Janet Wilmshurst sieving sediment.On This Programme

New Zealand was one of the last places on Earth to be settled by prehistoric people, but the exact timing of their arrival has sparked a controversial debate among scientists. Veronika Meduna talks to archaeologist Atholl Anderson, at the Australian National University, and Janet Wilmshurst from Landcare Research, whose team has carbon-dated fossil bones of the Pacific rat, or kiore, as well as rat-gnawed seeds. The research found that the dates of the bones and seeds match the earliest archaeological evidence of human settlement in New Zealand.

Above Right: Janet Wilmshurst sieving sediments at one of the sites that was re-excavated to analyse kiore bones. Image courtesy of Landcare Research.

During the month of June - from World Environment Day to Greytown's Arbor Day in early July - Greytown becomes "Greentown", hosting a series of events focused on sustainability. Dacia Herbulock travelled over the Rimutaka hills to observe the preparations and learn more about the concept.

Students packing Greentown BagsStudents with Warren Field

Students packing Greentown bags and right, with Warren Field.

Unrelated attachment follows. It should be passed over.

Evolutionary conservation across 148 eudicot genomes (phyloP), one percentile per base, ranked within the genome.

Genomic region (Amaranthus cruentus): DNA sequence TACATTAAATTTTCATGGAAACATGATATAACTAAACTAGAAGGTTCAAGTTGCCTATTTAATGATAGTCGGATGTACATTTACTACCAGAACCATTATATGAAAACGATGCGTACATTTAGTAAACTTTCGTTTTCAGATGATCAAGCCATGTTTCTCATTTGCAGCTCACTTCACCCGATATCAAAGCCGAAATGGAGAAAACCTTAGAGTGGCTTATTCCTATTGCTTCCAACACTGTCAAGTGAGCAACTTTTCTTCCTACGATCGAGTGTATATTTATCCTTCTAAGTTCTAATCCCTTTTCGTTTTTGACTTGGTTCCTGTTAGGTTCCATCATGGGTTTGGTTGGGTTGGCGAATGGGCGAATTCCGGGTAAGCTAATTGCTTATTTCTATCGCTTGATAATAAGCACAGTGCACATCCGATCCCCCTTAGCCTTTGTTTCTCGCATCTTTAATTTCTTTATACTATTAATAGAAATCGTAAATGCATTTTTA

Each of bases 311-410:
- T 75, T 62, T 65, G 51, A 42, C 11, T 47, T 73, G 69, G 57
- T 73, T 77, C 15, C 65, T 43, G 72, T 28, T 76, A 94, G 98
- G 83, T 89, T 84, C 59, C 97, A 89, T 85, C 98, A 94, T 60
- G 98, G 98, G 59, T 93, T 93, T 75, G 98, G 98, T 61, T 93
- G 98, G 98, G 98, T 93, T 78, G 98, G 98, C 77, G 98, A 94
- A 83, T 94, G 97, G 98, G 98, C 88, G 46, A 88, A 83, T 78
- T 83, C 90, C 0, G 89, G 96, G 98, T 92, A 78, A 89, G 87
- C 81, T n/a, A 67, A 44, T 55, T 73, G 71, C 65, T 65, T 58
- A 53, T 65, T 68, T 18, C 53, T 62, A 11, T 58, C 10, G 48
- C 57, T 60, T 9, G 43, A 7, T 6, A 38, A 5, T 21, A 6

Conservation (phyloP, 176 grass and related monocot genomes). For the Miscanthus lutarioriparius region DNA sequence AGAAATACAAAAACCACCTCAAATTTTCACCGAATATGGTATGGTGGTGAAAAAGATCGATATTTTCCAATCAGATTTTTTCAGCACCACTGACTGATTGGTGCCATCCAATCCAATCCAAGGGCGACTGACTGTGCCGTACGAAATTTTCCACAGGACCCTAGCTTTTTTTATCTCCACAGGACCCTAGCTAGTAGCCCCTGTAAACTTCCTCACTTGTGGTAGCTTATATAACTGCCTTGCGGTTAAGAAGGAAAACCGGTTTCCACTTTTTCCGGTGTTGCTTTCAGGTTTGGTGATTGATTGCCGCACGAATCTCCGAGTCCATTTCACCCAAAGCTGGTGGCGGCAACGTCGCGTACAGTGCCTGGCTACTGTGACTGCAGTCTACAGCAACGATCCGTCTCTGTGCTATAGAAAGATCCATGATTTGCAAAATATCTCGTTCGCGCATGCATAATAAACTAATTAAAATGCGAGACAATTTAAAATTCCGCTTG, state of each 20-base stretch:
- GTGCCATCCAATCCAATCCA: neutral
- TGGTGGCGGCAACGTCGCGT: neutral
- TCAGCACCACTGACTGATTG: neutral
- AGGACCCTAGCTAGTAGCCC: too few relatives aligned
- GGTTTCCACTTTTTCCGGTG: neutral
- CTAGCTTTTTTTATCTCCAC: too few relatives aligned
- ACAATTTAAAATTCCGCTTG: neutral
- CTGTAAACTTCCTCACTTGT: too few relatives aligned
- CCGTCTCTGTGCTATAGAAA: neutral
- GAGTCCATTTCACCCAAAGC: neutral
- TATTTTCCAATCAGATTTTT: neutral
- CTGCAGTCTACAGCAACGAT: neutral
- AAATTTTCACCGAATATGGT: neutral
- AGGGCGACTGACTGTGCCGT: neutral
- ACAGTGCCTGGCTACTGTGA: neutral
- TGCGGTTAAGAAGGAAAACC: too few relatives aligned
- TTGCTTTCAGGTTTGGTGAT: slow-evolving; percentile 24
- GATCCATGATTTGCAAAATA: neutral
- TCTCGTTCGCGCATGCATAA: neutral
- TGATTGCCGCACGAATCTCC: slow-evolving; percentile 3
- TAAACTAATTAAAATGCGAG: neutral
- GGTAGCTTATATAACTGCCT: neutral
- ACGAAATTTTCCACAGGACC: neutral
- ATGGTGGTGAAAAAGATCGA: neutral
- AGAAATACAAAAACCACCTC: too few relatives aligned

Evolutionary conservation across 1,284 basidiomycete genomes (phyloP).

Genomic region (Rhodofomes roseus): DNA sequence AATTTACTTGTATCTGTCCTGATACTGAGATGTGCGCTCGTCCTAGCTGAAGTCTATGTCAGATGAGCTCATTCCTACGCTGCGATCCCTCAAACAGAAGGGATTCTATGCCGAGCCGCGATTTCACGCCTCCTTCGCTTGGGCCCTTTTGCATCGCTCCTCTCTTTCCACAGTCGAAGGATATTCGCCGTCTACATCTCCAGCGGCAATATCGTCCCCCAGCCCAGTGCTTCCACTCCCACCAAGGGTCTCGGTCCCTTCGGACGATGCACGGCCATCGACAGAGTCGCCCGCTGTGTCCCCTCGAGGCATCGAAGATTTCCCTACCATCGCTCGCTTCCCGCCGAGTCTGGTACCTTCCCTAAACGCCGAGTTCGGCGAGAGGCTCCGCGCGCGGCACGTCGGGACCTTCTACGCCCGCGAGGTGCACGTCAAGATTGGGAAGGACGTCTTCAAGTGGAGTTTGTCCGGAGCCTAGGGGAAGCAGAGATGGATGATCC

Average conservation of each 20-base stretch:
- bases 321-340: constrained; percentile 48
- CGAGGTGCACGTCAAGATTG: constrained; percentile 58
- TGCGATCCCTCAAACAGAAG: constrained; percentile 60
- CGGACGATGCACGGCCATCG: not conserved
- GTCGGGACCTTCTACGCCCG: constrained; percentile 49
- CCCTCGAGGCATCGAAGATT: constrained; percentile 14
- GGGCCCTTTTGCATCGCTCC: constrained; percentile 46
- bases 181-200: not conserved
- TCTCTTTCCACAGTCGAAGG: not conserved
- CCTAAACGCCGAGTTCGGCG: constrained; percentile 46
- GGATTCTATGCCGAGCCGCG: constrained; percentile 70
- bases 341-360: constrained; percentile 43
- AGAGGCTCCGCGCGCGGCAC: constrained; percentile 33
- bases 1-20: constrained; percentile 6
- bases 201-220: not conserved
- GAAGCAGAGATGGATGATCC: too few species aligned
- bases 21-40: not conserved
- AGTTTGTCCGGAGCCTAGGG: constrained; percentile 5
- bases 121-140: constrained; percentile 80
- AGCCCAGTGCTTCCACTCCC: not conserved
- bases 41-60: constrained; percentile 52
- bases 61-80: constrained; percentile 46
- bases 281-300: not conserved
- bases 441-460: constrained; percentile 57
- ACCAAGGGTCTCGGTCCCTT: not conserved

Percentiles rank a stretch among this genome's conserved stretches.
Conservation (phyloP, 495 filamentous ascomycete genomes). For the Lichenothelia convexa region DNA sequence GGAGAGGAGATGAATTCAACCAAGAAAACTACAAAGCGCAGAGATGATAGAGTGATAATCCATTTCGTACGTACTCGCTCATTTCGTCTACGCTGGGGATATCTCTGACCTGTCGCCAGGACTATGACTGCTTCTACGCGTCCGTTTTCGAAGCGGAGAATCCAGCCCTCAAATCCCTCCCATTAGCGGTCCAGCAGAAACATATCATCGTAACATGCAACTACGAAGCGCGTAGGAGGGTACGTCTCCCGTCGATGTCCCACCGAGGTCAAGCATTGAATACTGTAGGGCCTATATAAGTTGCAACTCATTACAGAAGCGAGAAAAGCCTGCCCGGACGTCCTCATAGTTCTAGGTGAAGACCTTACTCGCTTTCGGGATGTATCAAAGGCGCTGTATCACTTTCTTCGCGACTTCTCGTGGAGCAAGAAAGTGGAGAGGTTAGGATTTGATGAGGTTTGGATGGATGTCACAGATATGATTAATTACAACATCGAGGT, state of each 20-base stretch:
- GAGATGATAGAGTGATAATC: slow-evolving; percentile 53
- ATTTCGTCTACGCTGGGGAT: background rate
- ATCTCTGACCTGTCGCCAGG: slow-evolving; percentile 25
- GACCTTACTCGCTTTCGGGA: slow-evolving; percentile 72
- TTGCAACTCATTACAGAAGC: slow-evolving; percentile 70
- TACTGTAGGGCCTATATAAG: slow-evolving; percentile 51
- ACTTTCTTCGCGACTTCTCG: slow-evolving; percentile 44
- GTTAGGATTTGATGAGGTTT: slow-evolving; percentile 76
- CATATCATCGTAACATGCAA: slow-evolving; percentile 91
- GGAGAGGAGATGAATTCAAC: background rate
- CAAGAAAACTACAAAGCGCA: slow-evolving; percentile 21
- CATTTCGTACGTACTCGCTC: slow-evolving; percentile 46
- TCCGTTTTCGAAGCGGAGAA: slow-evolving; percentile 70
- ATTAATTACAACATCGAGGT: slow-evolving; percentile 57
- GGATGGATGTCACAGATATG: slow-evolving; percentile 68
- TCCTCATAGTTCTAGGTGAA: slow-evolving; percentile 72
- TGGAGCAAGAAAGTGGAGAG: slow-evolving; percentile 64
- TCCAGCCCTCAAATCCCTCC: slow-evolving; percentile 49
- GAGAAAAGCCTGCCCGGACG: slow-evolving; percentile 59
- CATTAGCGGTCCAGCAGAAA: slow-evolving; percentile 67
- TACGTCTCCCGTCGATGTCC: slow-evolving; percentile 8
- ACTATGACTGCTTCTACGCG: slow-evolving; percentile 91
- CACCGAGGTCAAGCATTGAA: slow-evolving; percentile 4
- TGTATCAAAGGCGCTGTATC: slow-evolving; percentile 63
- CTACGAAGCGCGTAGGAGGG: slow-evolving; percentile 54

Greentown Bags
Greentown bags.
Photos supplied by Greater Wellington Regional Council.

WET-NZ prototype wave energy device being lowered into the water at Evans Bay, Wellington.The ocean waves that hit New Zealand's coasts are an untapped source of energy. The power stored in the waves generated by the Roaring Forties winds in the Southern Ocean and Tasman Sea can exceed 100 kilowatts per metre of wavefront and wave energy could become one of New Zealand's renewable energy options. Veronika Meduna joins a team of researchers from the National Institute of Water and Atmospheric Research and Industrial Research as they check out a prototype wave energy generator in Wellington Harbour.

Right: WET-NZ prototype wave energy device being lowered into the water at Evans Bay, Wellington. Photo by Alan Blacklock, NIWA.


Matariki has begun, marking the traditional beginning of the Maori New Year. To find out more about the stars and what makes the night sky at this time of the year special, Dacia Herbulock sought out Richard Hall of the Phoenix Astronomical Society. She caught up with him at the Society's annual Winter Astrocamp, held in the Wairarapa.

The Matariki / Plaides constellation.